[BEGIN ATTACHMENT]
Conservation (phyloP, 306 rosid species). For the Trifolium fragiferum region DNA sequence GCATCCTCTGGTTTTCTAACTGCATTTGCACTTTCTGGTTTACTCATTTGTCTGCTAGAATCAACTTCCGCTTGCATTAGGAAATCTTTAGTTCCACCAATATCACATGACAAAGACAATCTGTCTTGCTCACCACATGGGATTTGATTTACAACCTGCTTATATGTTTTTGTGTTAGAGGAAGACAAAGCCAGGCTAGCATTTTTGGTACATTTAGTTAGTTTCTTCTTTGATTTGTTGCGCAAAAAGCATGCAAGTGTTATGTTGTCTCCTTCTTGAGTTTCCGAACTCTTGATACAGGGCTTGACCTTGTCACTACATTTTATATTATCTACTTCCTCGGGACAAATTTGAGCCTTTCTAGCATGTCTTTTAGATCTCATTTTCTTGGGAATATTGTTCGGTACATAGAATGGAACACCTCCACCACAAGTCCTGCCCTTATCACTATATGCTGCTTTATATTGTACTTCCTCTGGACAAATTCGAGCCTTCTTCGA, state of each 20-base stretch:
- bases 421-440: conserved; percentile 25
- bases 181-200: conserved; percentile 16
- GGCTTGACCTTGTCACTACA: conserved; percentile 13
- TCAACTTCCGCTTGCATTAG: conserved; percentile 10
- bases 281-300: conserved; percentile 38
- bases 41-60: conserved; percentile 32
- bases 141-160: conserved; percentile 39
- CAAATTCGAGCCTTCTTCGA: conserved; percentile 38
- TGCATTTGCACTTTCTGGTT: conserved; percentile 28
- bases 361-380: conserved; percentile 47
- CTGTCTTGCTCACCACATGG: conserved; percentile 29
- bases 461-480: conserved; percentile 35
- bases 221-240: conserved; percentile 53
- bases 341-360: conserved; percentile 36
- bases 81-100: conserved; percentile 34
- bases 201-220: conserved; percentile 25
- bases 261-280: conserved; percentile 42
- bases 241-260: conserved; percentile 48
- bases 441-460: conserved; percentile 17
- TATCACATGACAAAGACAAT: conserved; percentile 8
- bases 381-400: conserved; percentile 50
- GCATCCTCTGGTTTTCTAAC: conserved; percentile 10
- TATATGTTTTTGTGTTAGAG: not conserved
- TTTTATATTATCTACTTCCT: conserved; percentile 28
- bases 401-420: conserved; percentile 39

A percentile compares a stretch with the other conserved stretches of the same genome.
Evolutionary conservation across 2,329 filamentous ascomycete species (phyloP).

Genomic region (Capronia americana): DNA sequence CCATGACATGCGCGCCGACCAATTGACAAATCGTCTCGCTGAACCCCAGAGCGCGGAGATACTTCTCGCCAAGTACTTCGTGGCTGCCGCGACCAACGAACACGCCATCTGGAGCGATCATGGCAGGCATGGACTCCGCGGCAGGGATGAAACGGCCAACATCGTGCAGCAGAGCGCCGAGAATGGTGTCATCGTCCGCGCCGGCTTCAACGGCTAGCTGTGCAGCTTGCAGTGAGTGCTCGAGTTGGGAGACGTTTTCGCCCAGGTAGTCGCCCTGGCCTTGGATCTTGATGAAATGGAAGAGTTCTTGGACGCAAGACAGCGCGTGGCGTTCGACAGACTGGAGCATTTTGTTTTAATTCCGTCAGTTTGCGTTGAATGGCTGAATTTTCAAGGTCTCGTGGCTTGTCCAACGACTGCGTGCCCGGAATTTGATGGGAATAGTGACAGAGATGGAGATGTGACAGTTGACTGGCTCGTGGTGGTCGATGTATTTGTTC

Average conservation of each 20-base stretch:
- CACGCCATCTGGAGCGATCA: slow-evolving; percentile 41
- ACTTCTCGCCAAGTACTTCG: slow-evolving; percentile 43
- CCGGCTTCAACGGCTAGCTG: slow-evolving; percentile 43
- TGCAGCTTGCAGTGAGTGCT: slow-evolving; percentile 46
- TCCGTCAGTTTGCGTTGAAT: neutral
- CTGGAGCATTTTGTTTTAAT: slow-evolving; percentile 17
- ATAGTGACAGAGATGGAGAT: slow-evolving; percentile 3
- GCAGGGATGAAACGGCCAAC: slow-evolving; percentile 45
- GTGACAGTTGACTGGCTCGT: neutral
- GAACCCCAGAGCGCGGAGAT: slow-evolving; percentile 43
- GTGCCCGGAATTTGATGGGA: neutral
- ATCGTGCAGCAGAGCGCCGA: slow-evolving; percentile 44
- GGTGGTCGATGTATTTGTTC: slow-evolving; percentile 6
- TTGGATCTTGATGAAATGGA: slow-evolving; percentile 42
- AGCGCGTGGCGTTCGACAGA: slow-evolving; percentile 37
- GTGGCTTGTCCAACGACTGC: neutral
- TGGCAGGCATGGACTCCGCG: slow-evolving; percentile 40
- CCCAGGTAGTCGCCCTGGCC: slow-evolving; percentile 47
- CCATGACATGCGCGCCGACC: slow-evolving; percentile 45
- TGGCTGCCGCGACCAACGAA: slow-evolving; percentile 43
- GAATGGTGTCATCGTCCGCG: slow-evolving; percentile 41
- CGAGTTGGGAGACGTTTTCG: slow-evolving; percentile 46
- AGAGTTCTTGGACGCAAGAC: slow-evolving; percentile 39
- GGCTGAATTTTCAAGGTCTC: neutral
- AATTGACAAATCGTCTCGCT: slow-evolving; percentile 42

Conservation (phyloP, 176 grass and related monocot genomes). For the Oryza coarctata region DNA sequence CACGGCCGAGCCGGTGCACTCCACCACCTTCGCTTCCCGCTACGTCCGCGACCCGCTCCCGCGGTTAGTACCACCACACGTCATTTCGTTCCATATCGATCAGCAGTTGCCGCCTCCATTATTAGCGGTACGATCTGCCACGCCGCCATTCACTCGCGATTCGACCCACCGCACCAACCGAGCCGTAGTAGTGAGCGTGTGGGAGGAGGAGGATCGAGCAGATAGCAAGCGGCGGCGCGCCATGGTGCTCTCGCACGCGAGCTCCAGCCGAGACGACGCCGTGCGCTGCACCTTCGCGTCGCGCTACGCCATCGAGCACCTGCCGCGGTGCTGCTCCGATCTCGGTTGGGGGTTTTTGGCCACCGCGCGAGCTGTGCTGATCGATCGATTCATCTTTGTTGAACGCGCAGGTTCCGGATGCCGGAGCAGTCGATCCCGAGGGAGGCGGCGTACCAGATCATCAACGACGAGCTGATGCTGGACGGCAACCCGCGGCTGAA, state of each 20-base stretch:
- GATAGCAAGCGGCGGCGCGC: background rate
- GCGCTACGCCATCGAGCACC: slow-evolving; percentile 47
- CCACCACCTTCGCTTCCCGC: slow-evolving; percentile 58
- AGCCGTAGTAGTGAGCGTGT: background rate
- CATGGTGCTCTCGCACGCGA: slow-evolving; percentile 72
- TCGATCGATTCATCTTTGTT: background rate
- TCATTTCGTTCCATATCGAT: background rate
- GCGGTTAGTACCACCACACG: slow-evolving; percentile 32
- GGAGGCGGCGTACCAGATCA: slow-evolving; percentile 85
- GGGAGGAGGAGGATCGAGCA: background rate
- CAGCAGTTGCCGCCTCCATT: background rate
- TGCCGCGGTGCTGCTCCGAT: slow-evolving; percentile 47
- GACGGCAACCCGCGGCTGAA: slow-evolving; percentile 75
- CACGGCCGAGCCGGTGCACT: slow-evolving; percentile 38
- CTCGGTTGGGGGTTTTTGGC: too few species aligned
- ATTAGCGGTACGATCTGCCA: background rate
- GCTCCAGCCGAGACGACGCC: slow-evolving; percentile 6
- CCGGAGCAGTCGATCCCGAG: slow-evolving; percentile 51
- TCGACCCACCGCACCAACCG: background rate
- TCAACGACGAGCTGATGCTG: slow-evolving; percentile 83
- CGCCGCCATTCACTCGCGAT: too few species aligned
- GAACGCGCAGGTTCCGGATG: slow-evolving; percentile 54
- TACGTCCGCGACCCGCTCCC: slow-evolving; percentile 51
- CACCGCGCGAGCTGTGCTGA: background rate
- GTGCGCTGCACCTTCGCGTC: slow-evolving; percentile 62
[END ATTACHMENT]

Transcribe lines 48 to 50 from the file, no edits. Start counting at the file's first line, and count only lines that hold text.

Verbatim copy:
- CCCAGGTAGTCGCCCTGGCC: slow-evolving; percentile 47
- CCATGACATGCGCGCCGACC: slow-evolving; percentile 45
- TGGCTGCCGCGACCAACGAA: slow-evolving; percentile 43